- By Levi Rickert
OPINION By Levi Rickert
The breach last Friday of tribal information supplied to the U.S. Department of Treasury for Coronavirus Aid, Relief, and Economic Security (CARES) Act funds is completely inexcusable and indefensible.
The source of this major breach is not fully known at this time. What is known is the Treasury Department and U.S. Department of the Interior each played a role in the collection of the information. There are plenty of theories floating around Indian Country as to who decided to take it upon him or herself to leak the information.
Unfortunately, this lapse during the COVID-19 (novel coronavirus) pandemic diverts attention away from the critical need to fund critical tribal needs and help reopen tribal businesses. Now, valuable time will be spent on speculation and conjecture.
For good reason, American Indians have had a long history of distrust of the federal government due to a history that is filled with mistreatment and atrocities. This certainly is true even when it comes to American Indians participating in the decennial census that is mandated by the U.S. Constitution in Article I. Section 2. Studies reveal American Indians and Alaska Natives have been undercounted in many of the past censuses. One major contributing factor is the belief that the federal government could misuse the collected information and data.
Last Friday’s breach of sensitive tribal data was an inexcusable action that the federal government let happen, and it must have consequences.
"The administration, as a trustee, has a duty to be good steward of any resources Tribes place in its hands – including sensitive and proprietary information. I am deeply concerned that this breach may not only violate the Department’s trust responsibilities but also be unlawful. The Department’s actions related to receiving and maintaining this data should be closely scrutinized and anyone responsible for mishandling it should be held accountable," Sen. Tom Udall (D-N.M.), vice chairman of the U.S. Senate on Indian Affairs, commented to Native News Online.
Rep. Sharice Davids (D-KS), a tribal citizen of the Ho-Chunk Nation, commented:
“I fought alongside my colleagues in Congress to secure critical funding for tribal governments in the CARES Act so they can protect the health, safety and financial security of Indian Country. I’m deeply concerned by the administration’s implementation of these provisions, especially the leak of sensitive information that tribal governments supplied in order to access these potentially life-saving funds. We need an immediate, full investigation into this data breach, as well as oversight to ensure fair distribution of the $8 billion in the CARES Act intended only for tribal governments.”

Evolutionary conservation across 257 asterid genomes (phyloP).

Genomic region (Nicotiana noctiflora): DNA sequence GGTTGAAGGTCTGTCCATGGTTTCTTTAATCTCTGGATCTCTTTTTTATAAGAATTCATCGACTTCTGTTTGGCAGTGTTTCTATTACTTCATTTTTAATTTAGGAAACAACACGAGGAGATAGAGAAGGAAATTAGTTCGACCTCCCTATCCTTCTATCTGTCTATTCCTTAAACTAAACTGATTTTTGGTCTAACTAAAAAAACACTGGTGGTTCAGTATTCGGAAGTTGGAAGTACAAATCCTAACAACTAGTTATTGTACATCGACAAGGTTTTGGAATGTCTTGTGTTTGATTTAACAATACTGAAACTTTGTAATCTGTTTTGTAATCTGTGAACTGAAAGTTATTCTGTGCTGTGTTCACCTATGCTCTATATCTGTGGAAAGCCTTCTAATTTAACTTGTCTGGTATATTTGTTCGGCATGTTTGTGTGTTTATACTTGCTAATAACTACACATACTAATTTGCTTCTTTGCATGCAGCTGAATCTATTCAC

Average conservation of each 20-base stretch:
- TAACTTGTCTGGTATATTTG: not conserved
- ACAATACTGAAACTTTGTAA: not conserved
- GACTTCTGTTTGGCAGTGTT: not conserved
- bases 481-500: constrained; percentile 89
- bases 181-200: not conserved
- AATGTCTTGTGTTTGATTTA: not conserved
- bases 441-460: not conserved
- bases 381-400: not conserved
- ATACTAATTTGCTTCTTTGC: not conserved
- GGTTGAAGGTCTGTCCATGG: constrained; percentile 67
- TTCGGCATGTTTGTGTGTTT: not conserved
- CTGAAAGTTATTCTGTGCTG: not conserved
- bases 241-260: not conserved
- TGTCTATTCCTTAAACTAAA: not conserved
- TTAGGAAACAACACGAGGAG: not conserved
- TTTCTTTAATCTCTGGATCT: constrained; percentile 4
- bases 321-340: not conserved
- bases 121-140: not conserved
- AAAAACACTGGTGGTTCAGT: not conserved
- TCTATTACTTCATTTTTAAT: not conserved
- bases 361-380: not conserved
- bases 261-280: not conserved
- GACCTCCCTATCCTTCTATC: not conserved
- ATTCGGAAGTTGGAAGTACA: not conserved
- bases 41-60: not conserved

The Department of Treasury and the Department of the Interior must immediately implement the necessary safeguards to ensure that no additional confidential information is released from either department or other federal agencies.
Native News Online demands an apology to Indian Country and a full investigation of the tribal data breach starting at the Department of the Treasury’s Office of Inspector General.
Levi Rickert (Prairie Band Potawatomi Nation) is the publisher and editor of Native News Online.
Celebrating 10 years of Native News...
We launched Native News Online back in February 2011 with the belief that everyone in Indian Country deserves equal access to news and commentary pertaining to them, their relatives and their communities. That's why the story you’ve just finished was free — and we want to keep it that way, for all readers. We hope it inspires you to celebrate our first decade with a gift of $10 or more to Native News Online so that we can continue publishing more stories that make a difference to Native people, whether they live on or off the reservation. Your donation will help us keep producing quality journalism and elevating Indigenous voices. Any contribution of any amount — big or small — gives us a better, stronger future and allows us to remain a force for change. Donate to Native News Online today and support independent Indigenous journalism. Thank you.